Let me know what you think maybe by email. I'm brewing big plans to record my popular music and want to know who would be interested. Or leave us a comment on our Facebook pages or Twitter.
Thanks!

- Rick Robinson
Artistic Director, CutTime Productions




NYTimes.com: "The Metropolitan Opera will perform" "in Queens on Sunday" "6 and 8:30 p.m." in work of Terence Blanchard; with Angel Blue & Eric Owens

Angel Blue

Eric Owens


By Julia Jacobs

May 12, 2021

The Metropolitan Opera will perform again for a live audience, 430 days after the coronavirus shut down its theater.

Members of the company’s orchestra and chorus, joined by prominent soloists and led by its music director, Yannick Nézet-Séguin, will give two concerts at the Knockdown Center in Queens on Sunday, the Met announced on Wednesday. The concerts will go on despite continuing labor tensions at the Met, which have threatened the intended reopening of its Lincoln Center home in September.

Scheduled for 6 and 8:30  p.m. on Sunday, the program, called “A Concert for New York,” includes selections by Mozart, Verdi and Terence Blanchard, whose “Fire Shut Up in My Bones” is planned to reopen the Met on Sept. 27 and will be the company’s first opera by a Black composer. The soloists for the Queens performances will be Angel Blue, Stephen Costello, Justin Austin and Eric Owens; 12 Met choristers and 20 orchestra musicians will take part.



 

Tuesday, May 11, 2021

The Harlem Chamber Players: Upcoming Performances in May Outdoors and Online


 The Harlem Chamber Players join the New York Philharmonic's Bandwagon 2.0 this Sunday at 3:30 PM in Marcus Garvey Park! Hope you will join us!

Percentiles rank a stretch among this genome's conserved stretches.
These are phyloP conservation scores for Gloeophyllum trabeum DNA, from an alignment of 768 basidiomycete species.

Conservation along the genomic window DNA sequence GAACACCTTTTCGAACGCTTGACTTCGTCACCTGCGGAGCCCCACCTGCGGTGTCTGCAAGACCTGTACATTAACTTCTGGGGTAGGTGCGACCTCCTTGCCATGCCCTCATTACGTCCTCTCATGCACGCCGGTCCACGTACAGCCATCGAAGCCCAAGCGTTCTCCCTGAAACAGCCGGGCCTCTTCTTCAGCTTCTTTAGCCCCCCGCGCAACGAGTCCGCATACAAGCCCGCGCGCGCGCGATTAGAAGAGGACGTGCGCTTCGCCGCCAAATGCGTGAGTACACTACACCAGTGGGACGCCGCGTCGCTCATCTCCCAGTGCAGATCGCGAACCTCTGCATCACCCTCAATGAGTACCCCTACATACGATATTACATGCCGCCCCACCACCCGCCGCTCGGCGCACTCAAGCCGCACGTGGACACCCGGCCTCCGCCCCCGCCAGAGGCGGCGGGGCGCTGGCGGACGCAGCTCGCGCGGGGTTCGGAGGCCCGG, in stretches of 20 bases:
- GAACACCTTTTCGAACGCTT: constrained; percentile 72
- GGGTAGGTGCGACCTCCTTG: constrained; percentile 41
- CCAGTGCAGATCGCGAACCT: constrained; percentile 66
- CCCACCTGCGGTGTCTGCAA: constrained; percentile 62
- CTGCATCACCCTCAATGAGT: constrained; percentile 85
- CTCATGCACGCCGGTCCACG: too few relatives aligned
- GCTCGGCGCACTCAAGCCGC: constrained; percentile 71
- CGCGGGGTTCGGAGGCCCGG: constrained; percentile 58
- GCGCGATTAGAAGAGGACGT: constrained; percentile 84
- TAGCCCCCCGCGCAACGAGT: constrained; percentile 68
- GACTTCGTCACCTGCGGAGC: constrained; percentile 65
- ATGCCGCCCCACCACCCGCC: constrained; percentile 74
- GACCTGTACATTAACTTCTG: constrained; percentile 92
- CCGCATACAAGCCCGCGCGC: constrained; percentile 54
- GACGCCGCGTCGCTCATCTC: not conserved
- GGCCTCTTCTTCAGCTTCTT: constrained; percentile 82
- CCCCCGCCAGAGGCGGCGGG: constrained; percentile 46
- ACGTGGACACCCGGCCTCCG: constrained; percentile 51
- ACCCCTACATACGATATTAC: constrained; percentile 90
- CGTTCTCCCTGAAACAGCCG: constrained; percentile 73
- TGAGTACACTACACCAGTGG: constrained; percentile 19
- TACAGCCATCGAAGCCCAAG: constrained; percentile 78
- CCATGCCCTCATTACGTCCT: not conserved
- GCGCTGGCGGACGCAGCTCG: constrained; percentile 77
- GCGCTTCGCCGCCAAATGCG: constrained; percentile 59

Left to right are Laquita Mitchell, Wayne Smith, Claire Chan, Ashley Horne, and Amadi Azikiwe. The photo on the right was taken by Steven Pisano.


MARCUS GARVEY PARK, HARLEM, NEW YORK
Sunday, May 16, 2021 at 3:30 PM ET
South End of Oval Lawn (Closest Park Entrance at Madison Ave / E 123rd St)
Click here for the Google Map link.

A concert featuring soprano Laquita Mitchell and members of The Harlem Chamber Players. They will perform music by Florence Price, Margaret Bonds, Antonín Dvořák, Giacomo Puccini, and Harold Arlen.

ALSO IN QUEENS
Saturday, May 29, 2021 at 6:30 PM
Sunday, May 30, 2021 at 7:30 PM
The Harlem Chamber Players will perform again with members of the New York Philharmonic and soprano Laquita Mitchell in St. Albans Park in Queens.



In celebration of Dr. Adolphus Hailstork’s 80th birthday, which was April 17th, we invite you to this concert of some of our favorite chamber works by this legendary composer. This program is presented by The Greene Space at WQXR/WNYC. We are also working on our first album — all music by Hailstork — and this online event is a preview of what will be on this debut album.

Click here to learn more.

Save the date — Saturday, May 22, 2021 at 7
PM. WQXR will feature members of The Harlem 
Chamber Players in a program featuring 
violinist Claire Chan in an interview and a 
performance of the George Walker String 
Quartet No. 1 as part of its Underground 
series. Details to come soon.

The photo above was taken by Steven 
Pisano in the Catacombs at the 
historic Green-Wood Cemetery in 
Brooklyn, NYU.
Listen to WQXR, New York City's only 
classical music radio station live now at 
105.9 FM and wqxr.org, and sign up 
for the WQXR e-newsletter for weekly 
highlights, links to web streams, on-
demand concerts, videos, events from 
The Greene Space and more.